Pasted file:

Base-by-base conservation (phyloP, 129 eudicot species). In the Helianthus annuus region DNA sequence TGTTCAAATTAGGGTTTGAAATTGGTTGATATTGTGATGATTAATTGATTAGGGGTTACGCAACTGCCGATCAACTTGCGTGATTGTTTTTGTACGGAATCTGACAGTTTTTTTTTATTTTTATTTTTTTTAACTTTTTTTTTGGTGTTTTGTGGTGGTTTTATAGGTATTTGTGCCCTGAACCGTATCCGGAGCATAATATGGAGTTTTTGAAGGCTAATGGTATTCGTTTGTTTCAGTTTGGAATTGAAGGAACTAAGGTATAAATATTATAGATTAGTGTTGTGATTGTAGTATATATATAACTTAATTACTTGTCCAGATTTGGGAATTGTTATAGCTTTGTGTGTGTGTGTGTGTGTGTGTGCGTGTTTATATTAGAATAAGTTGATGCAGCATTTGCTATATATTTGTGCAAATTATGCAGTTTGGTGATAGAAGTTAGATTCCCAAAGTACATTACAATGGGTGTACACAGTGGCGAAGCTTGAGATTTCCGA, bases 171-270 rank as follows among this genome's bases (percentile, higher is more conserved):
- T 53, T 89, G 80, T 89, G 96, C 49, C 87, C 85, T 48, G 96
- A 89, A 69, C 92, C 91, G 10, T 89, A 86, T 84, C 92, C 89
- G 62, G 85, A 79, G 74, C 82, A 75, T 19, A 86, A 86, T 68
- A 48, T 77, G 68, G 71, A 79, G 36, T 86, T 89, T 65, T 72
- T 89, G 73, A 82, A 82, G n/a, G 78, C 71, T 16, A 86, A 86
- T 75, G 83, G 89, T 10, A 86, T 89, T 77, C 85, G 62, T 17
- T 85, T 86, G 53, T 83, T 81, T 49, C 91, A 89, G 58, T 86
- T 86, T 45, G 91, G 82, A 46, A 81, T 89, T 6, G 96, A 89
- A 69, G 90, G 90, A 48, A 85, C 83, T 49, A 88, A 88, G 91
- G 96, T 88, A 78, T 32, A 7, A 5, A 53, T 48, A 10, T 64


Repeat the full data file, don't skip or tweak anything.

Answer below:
Base-by-base conservation (phyloP, 129 eudicot species). In the Helianthus annuus region DNA sequence TGTTCAAATTAGGGTTTGAAATTGGTTGATATTGTGATGATTAATTGATTAGGGGTTACGCAACTGCCGATCAACTTGCGTGATTGTTTTTGTACGGAATCTGACAGTTTTTTTTTATTTTTATTTTTTTTAACTTTTTTTTTGGTGTTTTGTGGTGGTTTTATAGGTATTTGTGCCCTGAACCGTATCCGGAGCATAATATGGAGTTTTTGAAGGCTAATGGTATTCGTTTGTTTCAGTTTGGAATTGAAGGAACTAAGGTATAAATATTATAGATTAGTGTTGTGATTGTAGTATATATATAACTTAATTACTTGTCCAGATTTGGGAATTGTTATAGCTTTGTGTGTGTGTGTGTGTGTGTGTGCGTGTTTATATTAGAATAAGTTGATGCAGCATTTGCTATATATTTGTGCAAATTATGCAGTTTGGTGATAGAAGTTAGATTCCCAAAGTACATTACAATGGGTGTACACAGTGGCGAAGCTTGAGATTTCCGA, bases 171-270 rank as follows among this genome's bases (percentile, higher is more conserved):
- T 53, T 89, G 80, T 89, G 96, C 49, C 87, C 85, T 48, G 96
- A 89, A 69, C 92, C 91, G 10, T 89, A 86, T 84, C 92, C 89
- G 62, G 85, A 79, G 74, C 82, A 75, T 19, A 86, A 86, T 68
- A 48, T 77, G 68, G 71, A 79, G 36, T 86, T 89, T 65, T 72
- T 89, G 73, A 82, A 82, G n/a, G 78, C 71, T 16, A 86, A 86
- T 75, G 83, G 89, T 10, A 86, T 89, T 77, C 85, G 62, T 17
- T 85, T 86, G 53, T 83, T 81, T 49, C 91, A 89, G 58, T 86
- T 86, T 45, G 91, G 82, A 46, A 81, T 89, T 6, G 96, A 89
- A 69, G 90, G 90, A 48, A 85, C 83, T 49, A 88, A 88, G 91
- G 96, T 88, A 78, T 32, A 7, A 5, A 53, T 48, A 10, T 64